XIV CLOTHING

PEOPLE seem inclined to think of the Arctic as a region where one piles on endless garments, yet old Utoyak who has bucked the northern blizzards for nearly seventy years concentrates her entire clothing into two pieces. From the waist down one garment of caribou fur is made to take the place of what in the well-dressed American woman would be the step-ins, slip, dress, stockings, and shoes. The second garment is a tunic of caribou fur replacing the shirt, dress, coat, hat, and scarf. When she is out on the trail she does have to add moccasins as a sort of overshoe, and gloves to protect her hands. But practically all she has to do when she gets dressed is to jump into the lower garment and pull the upper one over her head.

This upper garment is really the most important piece of apparel among all the clothing of the Arctic. It is not particularly associated with race, sex, or age, for it is worn by every Eskimo and white, every man and woman, every adult and child in the entire region. It is called the parky.1

The parky is a loose-fitting garment which is slipped over the head and comes down about to the knees. It has the dual advantage over most white clothing that there are no open

____________________
1
This word is usually spelled parka, but I am spelling it the way it is always pronounced.

-144-

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Arctic Village
Table of contents

Table of contents

  • Title Page iii
  • Acknowledgment vii
  • Contents ix
  • Illustrations xi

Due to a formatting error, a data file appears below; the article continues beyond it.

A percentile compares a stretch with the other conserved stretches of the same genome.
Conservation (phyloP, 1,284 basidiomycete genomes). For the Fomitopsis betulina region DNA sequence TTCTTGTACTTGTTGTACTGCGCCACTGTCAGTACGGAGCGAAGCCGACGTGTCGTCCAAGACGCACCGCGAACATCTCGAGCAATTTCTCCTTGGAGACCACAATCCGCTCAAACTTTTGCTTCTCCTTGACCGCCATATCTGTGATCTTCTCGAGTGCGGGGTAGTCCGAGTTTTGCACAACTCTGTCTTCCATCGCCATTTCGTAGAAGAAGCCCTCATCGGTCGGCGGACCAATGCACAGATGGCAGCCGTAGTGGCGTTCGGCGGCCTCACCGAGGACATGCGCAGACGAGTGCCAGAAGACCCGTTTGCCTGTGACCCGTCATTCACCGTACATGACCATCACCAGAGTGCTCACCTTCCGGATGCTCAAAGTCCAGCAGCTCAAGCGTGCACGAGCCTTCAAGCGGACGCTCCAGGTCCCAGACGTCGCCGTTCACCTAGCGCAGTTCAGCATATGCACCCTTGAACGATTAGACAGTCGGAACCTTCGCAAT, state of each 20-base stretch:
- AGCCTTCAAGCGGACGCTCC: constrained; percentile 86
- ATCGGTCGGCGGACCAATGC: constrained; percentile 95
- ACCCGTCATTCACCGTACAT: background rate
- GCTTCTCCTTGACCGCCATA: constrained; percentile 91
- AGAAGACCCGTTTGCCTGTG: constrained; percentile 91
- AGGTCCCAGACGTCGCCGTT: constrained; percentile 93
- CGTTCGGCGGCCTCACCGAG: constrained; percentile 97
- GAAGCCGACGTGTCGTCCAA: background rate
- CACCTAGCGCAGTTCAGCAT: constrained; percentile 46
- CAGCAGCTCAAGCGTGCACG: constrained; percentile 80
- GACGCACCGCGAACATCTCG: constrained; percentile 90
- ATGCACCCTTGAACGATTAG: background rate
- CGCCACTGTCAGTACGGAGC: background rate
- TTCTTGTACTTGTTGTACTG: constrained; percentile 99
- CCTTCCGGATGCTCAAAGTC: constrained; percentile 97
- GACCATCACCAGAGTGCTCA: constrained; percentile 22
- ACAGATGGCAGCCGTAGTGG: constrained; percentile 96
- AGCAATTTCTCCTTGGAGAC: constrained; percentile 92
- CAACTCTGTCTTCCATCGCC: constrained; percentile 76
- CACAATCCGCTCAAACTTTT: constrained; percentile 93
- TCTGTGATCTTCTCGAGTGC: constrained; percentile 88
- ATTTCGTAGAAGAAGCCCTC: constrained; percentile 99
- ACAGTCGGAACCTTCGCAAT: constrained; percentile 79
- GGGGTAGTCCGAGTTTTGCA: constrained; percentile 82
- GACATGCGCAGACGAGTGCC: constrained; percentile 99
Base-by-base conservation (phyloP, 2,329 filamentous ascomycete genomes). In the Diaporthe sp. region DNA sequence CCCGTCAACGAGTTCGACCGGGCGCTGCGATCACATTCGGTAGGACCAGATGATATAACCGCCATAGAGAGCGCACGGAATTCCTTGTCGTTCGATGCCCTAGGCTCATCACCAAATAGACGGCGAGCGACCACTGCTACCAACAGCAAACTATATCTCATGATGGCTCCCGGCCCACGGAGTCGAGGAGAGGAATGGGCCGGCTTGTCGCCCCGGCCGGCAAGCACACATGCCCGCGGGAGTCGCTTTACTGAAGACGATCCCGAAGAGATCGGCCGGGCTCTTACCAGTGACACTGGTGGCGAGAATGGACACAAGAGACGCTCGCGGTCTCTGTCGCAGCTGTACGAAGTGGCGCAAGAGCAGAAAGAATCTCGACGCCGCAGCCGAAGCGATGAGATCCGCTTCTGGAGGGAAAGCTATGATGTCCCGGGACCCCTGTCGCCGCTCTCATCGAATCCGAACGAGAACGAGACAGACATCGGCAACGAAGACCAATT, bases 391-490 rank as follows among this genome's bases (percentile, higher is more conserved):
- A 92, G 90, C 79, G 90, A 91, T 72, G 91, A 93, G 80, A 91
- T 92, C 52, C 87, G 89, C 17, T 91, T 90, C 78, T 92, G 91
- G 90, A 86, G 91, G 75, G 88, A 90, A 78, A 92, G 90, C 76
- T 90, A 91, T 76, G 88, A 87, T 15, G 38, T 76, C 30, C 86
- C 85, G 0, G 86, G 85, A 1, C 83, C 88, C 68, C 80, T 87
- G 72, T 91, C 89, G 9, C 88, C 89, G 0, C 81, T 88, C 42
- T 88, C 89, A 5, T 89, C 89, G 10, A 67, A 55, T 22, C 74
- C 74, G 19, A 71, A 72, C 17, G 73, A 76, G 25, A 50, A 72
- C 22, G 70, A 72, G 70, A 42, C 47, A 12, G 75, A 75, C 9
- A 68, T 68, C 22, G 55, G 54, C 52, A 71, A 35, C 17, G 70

• Introduction 1
  • Part I the Background 11
  • Geography 13
  • Climate 19
  • Iii History 29
  • Part II the People 45
  • Iv the Whites 47
  • V an Evening at the Roadhouse 57
  • Vi the Eskimos 72
  • Vii an Evening at Big Jim's 83
  • Viii Eskimo Biographies 88
  • Part III the Economic Life 99
  • Ix Labor 101
  • X Capital 117
  • Xii the Advent of the Mechanical 132
  • Xiii Food 138
  • Xiv Clothing 144
  • Xv Shelter 151
  • Xvi the Quest for Gold 156
  • Xvii Living off the Country 164
  • Xviii Financial Summary 176
  • Part IV the Communal Life 185
  • Xix Law and Law Enforcement 187
  • Xx Voluntary Communal Responsibility 198
  • Xxi Sickness and Health 204
  • Xxii the Hazardous Koyukuk 214
  • Xxiii Quarrels and Unpopularity 222
  • Xxiv Inter-Racial Relations 230
  • Xxv Children and Education 238
  • Part V the Sexual Life 247
  • Xxvi Marriage 249
  • Xxvii Promiscuity and Taboos 264
  • Xxviii Chickens 273
  • Part VI the Recreational Life 283
  • Xxix White Conversation 285
  • Xxx Eskimo Conversation 297
  • Xxxi Dancing 305
  • Xxxii the Arts 315
  • Part VII Koyukuk Philosophy 327
  • Xxxiii the History of the World 329
  • Xxxiv Medicine Men and the Supernatural 340
  • Xxxv Christianity Among the Eskimos 352
  • Xxxvi the Religion of the Whites 358
  • Xxxvii White Happiness 364
  • Conclusion 373
  • Appendix 381
  • General Index 383
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